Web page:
High affinity uptake of serum-derived low density lipoprotein (LDL) cholesterol is accomplished through the LDL receptor in the liver. In mammals, thyroid hormone depletion leads to decreased LDL receptor expression and elevated serum cholesterol. The clinical association in humans has been known since the 1920s; however, a molecular explanation has been lacking. LDL receptor levels are subject to negative feedback regulation by cellular cholesterol through sterol regulatory element-binding protein-2 (SREBP-2). Here we demonstrate that the SREBP-2 gene is regulated by thyroid hormone and that increased SREBP-2 nuclear protein levels in hypothyroid animals results in thyroid hormone-independent activation of LDL receptor gene expression and reversal of the associated hypercholesterolemia. This occurs without effects on other thyroid hormone-regulated genes. Thus, we propose that the decreased LDL receptor and increased serum cholesterol associated with hypothyroidism are secondary to the thyroid hormone effects on SREBP-2. These results suggest that hypercholesterolemia associated with hypothyroidism can be reversed by agents that directly increase SREBP-2. Additionally, these results indicate that mutations or drugs that lower nuclear SREBP-2 would cause hypercholesterolemia.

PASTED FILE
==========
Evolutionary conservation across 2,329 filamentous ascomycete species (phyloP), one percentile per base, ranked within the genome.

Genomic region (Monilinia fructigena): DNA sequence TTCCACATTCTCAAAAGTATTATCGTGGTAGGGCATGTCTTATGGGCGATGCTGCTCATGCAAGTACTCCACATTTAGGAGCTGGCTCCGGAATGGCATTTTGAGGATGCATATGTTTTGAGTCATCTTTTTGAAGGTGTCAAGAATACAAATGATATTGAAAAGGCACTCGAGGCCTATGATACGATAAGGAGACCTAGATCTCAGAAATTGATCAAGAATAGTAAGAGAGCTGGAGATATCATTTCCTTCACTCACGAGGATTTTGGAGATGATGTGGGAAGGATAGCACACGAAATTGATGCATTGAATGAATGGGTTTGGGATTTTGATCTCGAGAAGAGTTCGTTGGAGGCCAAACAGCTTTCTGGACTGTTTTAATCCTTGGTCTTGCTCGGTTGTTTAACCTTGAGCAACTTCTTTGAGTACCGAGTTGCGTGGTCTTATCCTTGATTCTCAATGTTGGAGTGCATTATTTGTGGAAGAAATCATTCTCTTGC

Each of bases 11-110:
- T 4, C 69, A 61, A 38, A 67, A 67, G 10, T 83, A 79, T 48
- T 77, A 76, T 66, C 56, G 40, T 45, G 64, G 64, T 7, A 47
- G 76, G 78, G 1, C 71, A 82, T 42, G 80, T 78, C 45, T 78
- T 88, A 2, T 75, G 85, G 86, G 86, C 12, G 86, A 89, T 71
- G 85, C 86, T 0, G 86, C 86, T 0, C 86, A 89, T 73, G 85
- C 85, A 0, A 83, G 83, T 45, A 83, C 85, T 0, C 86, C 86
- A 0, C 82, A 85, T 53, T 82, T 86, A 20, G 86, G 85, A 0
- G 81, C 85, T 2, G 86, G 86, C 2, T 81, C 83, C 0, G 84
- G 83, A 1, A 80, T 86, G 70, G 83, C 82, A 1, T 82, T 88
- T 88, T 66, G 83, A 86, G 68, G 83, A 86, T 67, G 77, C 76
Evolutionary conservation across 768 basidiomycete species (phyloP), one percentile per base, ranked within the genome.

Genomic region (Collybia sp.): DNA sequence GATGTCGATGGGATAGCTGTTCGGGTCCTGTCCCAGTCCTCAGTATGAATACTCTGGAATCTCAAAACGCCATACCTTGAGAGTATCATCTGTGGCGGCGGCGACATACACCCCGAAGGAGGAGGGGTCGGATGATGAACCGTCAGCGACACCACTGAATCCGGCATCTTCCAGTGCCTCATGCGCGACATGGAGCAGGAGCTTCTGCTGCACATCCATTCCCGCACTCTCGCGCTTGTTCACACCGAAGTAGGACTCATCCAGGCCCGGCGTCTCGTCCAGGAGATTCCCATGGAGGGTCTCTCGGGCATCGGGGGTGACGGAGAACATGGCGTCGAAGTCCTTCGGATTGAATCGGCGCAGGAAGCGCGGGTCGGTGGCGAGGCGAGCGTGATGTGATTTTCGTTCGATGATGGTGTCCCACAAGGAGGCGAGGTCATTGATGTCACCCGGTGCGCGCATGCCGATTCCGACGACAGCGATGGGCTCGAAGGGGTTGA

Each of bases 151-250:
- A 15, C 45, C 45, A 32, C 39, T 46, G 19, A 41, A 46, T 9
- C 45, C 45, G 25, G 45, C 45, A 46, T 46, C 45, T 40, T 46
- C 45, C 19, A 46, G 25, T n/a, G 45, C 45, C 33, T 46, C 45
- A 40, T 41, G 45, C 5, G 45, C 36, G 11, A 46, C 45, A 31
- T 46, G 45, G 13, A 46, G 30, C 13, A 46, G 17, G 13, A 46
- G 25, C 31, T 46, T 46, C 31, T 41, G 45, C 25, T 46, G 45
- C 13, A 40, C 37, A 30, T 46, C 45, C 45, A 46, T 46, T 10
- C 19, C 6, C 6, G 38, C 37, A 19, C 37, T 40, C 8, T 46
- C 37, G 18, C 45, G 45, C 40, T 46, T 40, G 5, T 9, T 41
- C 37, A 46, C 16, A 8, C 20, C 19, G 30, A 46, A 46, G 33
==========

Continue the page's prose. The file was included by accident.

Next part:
|Original language||English (US)|
|Number of pages||5|
|Journal||Journal of Biological Chemistry|
|State||Published - Sep 5 2003|
ASJC Scopus subject areas
- Molecular Biology
- Cell Biology